The question of who might win the tourney interested Eddard Stark not in the least. “Is there areason for this visit, Lord Petyr, or are you here simply to enjoy the view from my window?”

Littlefinger smiled. “I promised Cat I would help you in your inquiries42, and so I have.”

That took Ned aback. Promise or no promise, he could not find it in him to trust Lord PetyrBaelish, who struck him as too clever by half. “You have something for me?”

“Someone,” Littlefinger corrected. “Four someones, if truth be told. Had you thought to questionthe Hand’s servants?”

Ned frowned. “Would that I could. Lady Arryn took her household back to the Eyrie.” Lysa haddone him no favor in that regard. All those who had stood closest to her husband had gone with herwhen she fled: Jon’s maester, his steward43, the captain of his guard, his knights and retainers.

“Most of her household,” Littlefinger said, “not all. A few remain. A pregnant kitchen girl hastilywed to one of Lord Renly’s grooms44, a stablehand who joined the City Watch, a potboy dischargedfrom service for theft, and Lord Arryn’s squire45.”

“His squire?” Ned was pleasantly surprised. A man’s squire often knew a great deal of hiscomings and goings.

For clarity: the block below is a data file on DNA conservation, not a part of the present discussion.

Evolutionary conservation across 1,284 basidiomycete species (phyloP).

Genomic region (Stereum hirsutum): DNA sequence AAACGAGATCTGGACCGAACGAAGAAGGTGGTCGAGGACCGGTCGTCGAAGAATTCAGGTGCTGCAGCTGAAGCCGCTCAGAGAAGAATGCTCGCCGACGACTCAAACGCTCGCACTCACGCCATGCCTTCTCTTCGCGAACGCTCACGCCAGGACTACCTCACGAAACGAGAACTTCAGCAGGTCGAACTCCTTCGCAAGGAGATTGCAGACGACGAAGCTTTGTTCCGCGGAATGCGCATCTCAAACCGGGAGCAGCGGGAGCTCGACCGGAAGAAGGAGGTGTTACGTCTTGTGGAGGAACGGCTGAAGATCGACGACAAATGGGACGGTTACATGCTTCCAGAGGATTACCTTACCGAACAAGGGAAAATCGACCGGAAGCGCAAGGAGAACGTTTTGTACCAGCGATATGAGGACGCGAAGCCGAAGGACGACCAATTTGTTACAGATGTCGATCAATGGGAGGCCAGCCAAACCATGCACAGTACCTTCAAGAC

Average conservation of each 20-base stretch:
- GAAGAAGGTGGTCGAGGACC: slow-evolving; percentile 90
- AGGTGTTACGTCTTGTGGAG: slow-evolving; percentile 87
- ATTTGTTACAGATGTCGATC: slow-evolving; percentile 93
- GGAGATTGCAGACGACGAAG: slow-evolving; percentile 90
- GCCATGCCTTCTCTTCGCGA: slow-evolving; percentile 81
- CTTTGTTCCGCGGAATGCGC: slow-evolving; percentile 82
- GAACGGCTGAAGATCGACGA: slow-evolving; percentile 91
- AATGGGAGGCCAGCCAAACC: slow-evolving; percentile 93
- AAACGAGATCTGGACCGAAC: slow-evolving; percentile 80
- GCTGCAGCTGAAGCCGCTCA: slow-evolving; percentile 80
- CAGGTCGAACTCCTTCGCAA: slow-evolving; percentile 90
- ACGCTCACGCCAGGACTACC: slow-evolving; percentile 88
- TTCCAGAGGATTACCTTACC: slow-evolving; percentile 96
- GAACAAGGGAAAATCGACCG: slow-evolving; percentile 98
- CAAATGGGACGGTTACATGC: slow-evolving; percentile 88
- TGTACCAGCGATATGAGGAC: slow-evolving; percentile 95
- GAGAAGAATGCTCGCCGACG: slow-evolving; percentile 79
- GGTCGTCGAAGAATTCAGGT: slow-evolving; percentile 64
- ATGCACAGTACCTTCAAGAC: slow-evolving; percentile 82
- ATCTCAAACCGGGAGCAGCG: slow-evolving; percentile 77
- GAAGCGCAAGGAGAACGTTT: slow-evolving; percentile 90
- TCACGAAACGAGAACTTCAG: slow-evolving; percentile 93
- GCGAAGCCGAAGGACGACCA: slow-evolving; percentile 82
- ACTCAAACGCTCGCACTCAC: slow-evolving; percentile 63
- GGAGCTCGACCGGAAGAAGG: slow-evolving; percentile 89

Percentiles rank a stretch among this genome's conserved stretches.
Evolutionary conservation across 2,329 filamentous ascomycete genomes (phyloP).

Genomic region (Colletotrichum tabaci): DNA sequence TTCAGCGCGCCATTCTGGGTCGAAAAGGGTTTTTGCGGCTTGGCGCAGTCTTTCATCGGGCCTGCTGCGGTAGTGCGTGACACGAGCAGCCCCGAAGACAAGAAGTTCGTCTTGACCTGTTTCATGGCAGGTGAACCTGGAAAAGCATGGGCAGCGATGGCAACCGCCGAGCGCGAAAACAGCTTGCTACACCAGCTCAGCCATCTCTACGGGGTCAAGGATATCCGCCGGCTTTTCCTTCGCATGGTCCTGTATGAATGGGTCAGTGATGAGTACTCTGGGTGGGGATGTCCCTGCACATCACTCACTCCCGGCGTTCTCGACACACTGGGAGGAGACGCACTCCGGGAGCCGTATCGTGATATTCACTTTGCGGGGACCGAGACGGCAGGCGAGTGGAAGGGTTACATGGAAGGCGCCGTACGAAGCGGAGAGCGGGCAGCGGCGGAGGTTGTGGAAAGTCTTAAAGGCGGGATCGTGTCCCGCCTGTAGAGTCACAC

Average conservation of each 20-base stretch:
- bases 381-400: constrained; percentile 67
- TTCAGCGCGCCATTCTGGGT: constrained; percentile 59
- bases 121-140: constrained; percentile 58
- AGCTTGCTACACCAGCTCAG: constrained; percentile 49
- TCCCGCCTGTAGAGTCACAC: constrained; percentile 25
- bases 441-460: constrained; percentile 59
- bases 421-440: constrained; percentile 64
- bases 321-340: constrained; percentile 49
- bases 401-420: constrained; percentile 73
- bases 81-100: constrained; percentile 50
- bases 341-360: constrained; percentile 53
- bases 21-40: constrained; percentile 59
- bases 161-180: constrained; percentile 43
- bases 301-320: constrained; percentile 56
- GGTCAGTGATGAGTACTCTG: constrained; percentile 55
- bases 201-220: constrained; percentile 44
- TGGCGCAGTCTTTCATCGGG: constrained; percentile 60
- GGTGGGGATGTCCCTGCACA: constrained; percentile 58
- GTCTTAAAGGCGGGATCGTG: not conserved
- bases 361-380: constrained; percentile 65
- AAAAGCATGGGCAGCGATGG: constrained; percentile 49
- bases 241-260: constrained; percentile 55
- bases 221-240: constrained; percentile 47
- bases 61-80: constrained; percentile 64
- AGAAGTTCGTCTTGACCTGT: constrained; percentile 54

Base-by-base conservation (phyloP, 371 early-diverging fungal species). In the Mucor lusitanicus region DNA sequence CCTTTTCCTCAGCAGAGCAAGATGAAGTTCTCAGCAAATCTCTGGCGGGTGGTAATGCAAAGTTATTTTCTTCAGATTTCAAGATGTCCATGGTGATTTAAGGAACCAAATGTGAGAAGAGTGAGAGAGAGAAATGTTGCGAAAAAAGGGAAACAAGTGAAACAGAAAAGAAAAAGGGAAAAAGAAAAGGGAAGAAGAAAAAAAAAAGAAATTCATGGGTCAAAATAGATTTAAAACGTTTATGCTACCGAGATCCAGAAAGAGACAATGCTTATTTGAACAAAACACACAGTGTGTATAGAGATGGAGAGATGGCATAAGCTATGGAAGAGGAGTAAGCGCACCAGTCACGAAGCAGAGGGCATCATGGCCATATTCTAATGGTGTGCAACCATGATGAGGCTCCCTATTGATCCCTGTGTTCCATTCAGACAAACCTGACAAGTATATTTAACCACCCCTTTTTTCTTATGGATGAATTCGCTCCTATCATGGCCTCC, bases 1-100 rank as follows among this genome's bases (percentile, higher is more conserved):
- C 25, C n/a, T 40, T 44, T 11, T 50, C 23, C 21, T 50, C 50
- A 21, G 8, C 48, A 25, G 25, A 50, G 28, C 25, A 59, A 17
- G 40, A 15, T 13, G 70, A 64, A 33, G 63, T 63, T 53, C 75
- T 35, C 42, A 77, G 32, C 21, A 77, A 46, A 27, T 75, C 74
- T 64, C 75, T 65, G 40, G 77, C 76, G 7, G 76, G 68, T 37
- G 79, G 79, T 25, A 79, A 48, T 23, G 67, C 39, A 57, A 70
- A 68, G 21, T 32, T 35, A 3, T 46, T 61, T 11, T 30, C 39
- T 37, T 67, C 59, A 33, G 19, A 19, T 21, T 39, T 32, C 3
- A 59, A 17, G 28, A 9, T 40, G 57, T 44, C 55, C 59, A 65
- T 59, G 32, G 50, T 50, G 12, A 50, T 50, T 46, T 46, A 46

“Ser Hugh of the Vale,” Littlefinger named him. “The king knighted the boy after Lord Arryn’sdeath.”

“I shall send for him,” Ned said. “And the others.”

Littlefinger winced46. “My lord, step over here to the window, if you would be so kind.”

“Why?”

“Come, and I’ll show you, my lord.”

Frowning, Ned crossed to the window. Petyr Baelish made a casual gesture. “There, across theyard, at the door of the armory47, do you see the boy squatting48 by the steps honing a sword with anoilstone?”

“What of him?”

“He reports to Varys. The Spider has taken a great interest in you and all your doings.” He shiftedin the window seat. “Now glance at the wall. Farther west, above the stables. The guardsman leaningon the ramparts?”

Ned saw the man. “Another of the eunuch’s whisperers?”